I weave through an array of stark, triangular spikes, careful not to twist too much and catch the ones I've already passed before they disappear.
The glowing ring that marks out my progression is almost full. One more checkpoint and I'll have completed this chunk of my journey.
The last spike looms, and there just past it is the glowing blob I need to touch to move on to the next series of obstacles.
I twitch a little too hard, pushing my pivoting ball into an inescapable trajectory, and squeal in frustration as it crashes into the triangle and explodes in a shower of neon shards.
The beauty of Pivvot is two-fold. First there's the simplicity of the mechanics. Then there's the addictive pattern-following gameplay. It's super tough, and at first a little difficult to get your head around. But once it clicks you'll find yourself utterly engrossed.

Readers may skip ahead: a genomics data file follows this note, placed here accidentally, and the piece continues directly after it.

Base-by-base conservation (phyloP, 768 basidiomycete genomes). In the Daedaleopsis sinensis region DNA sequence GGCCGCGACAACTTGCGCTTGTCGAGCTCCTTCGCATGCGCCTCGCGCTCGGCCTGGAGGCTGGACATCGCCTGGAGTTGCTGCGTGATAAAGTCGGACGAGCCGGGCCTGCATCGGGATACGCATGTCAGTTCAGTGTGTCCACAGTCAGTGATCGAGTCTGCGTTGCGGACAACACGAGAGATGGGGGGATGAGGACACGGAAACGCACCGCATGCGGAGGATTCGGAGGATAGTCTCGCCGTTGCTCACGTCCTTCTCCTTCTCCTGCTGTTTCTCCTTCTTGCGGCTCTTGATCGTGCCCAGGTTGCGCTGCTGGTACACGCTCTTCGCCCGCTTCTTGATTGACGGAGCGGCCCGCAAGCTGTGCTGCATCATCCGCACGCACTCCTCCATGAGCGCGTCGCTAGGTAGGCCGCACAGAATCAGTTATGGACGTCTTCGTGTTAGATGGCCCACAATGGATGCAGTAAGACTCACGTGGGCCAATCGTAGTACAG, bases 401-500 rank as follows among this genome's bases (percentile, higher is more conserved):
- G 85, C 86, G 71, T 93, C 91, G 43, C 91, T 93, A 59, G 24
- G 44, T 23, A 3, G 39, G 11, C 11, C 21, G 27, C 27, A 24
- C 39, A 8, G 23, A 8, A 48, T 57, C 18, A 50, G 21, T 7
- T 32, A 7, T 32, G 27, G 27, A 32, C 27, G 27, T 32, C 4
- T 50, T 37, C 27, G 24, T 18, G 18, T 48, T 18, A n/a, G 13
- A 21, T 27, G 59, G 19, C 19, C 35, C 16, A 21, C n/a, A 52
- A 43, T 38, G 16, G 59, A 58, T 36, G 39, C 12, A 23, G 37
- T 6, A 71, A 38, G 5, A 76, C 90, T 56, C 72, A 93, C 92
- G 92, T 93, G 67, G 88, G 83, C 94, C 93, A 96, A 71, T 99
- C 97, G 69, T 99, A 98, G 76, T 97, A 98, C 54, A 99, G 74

The aim of the game is leading a ball through a maze. That ball is attached to a line by a pivot that it can spin around 360 degrees. Tapping the left side of the screen moves the ball left along that circle, and tapping the right side moves it right.
There are five different modes, but they're all variations on two themes: Voyage and Endless. Voyage sees you navigating the obstacles in batches, filling up a progress bar and progressing in checkpoints. Endless is a stream of obstacles and twists with a ticking clock keeping your score.
Expert Voyage and Expert Endless ramp up the difficulty level, while Berserk mode is a fiendish mix of speed and twitchy dodges that will leave your palms sweaty. The game is presented in shard-edged blocks of colour, and a brilliant soundtrack sets off the action perfectly.
Pivvot is very much in the same genre as Super Hexagon. It's as much about repetition and testing your reflexes as it is about beating high scores. But there's a more solid sense of progression here, and it makes for a more rewarding experience.
This is a game that brilliantly balances difficulty and reward, and asks you to twist your mind into a novel new shape in order to conquer its deeper challenges. And it's proof, if proof were needed, that one-thumb smartphone gaming doesn't have to be simple or throwaway.
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